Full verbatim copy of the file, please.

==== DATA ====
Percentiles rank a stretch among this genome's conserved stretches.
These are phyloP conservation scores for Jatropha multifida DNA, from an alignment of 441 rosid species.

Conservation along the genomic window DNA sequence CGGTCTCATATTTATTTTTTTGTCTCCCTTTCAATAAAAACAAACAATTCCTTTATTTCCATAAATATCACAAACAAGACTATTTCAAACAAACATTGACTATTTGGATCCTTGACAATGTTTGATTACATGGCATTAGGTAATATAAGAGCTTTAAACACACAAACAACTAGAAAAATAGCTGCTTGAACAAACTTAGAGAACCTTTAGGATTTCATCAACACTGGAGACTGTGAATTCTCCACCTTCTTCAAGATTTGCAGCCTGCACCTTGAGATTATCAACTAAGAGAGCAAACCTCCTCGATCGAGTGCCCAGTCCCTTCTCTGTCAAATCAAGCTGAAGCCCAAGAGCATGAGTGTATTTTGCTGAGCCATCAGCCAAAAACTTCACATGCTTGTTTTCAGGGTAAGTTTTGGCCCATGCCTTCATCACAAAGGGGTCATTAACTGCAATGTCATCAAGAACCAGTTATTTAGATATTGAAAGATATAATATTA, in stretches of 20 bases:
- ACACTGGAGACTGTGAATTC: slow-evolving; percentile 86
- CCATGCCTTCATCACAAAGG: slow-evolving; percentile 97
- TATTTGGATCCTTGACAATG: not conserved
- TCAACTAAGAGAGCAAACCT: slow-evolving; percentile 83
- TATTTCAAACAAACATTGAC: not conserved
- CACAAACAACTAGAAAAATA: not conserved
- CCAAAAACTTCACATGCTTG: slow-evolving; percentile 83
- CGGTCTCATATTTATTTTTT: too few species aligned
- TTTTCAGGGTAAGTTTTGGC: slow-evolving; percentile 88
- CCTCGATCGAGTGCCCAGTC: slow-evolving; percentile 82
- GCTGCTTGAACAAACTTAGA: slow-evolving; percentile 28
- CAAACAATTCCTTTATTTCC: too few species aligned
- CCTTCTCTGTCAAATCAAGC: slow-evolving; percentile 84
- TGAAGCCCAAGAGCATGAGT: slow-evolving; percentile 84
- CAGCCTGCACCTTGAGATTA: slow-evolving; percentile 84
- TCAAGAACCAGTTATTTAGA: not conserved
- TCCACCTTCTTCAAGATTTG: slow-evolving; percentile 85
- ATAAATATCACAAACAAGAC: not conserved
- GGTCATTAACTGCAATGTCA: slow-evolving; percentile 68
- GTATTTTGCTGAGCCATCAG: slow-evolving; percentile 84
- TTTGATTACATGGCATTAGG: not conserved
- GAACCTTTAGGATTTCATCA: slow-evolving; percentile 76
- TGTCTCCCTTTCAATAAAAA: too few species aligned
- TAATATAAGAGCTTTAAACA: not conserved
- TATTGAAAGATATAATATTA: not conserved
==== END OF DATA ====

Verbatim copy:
Percentiles rank a stretch among this genome's conserved stretches.
These are phyloP conservation scores for Jatropha multifida DNA, from an alignment of 441 rosid species.

Conservation along the genomic window DNA sequence CGGTCTCATATTTATTTTTTTGTCTCCCTTTCAATAAAAACAAACAATTCCTTTATTTCCATAAATATCACAAACAAGACTATTTCAAACAAACATTGACTATTTGGATCCTTGACAATGTTTGATTACATGGCATTAGGTAATATAAGAGCTTTAAACACACAAACAACTAGAAAAATAGCTGCTTGAACAAACTTAGAGAACCTTTAGGATTTCATCAACACTGGAGACTGTGAATTCTCCACCTTCTTCAAGATTTGCAGCCTGCACCTTGAGATTATCAACTAAGAGAGCAAACCTCCTCGATCGAGTGCCCAGTCCCTTCTCTGTCAAATCAAGCTGAAGCCCAAGAGCATGAGTGTATTTTGCTGAGCCATCAGCCAAAAACTTCACATGCTTGTTTTCAGGGTAAGTTTTGGCCCATGCCTTCATCACAAAGGGGTCATTAACTGCAATGTCATCAAGAACCAGTTATTTAGATATTGAAAGATATAATATTA, in stretches of 20 bases:
- ACACTGGAGACTGTGAATTC: slow-evolving; percentile 86
- CCATGCCTTCATCACAAAGG: slow-evolving; percentile 97
- TATTTGGATCCTTGACAATG: not conserved
- TCAACTAAGAGAGCAAACCT: slow-evolving; percentile 83
- TATTTCAAACAAACATTGAC: not conserved
- CACAAACAACTAGAAAAATA: not conserved
- CCAAAAACTTCACATGCTTG: slow-evolving; percentile 83
- CGGTCTCATATTTATTTTTT: too few species aligned
- TTTTCAGGGTAAGTTTTGGC: slow-evolving; percentile 88
- CCTCGATCGAGTGCCCAGTC: slow-evolving; percentile 82
- GCTGCTTGAACAAACTTAGA: slow-evolving; percentile 28
- CAAACAATTCCTTTATTTCC: too few species aligned
- CCTTCTCTGTCAAATCAAGC: slow-evolving; percentile 84
- TGAAGCCCAAGAGCATGAGT: slow-evolving; percentile 84
- CAGCCTGCACCTTGAGATTA: slow-evolving; percentile 84
- TCAAGAACCAGTTATTTAGA: not conserved
- TCCACCTTCTTCAAGATTTG: slow-evolving; percentile 85
- ATAAATATCACAAACAAGAC: not conserved
- GGTCATTAACTGCAATGTCA: slow-evolving; percentile 68
- GTATTTTGCTGAGCCATCAG: slow-evolving; percentile 84
- TTTGATTACATGGCATTAGG: not conserved
- GAACCTTTAGGATTTCATCA: slow-evolving; percentile 76
- TGTCTCCCTTTCAATAAAAA: too few species aligned
- TAATATAAGAGCTTTAAACA: not conserved
- TATTGAAAGATATAATATTA: not conserved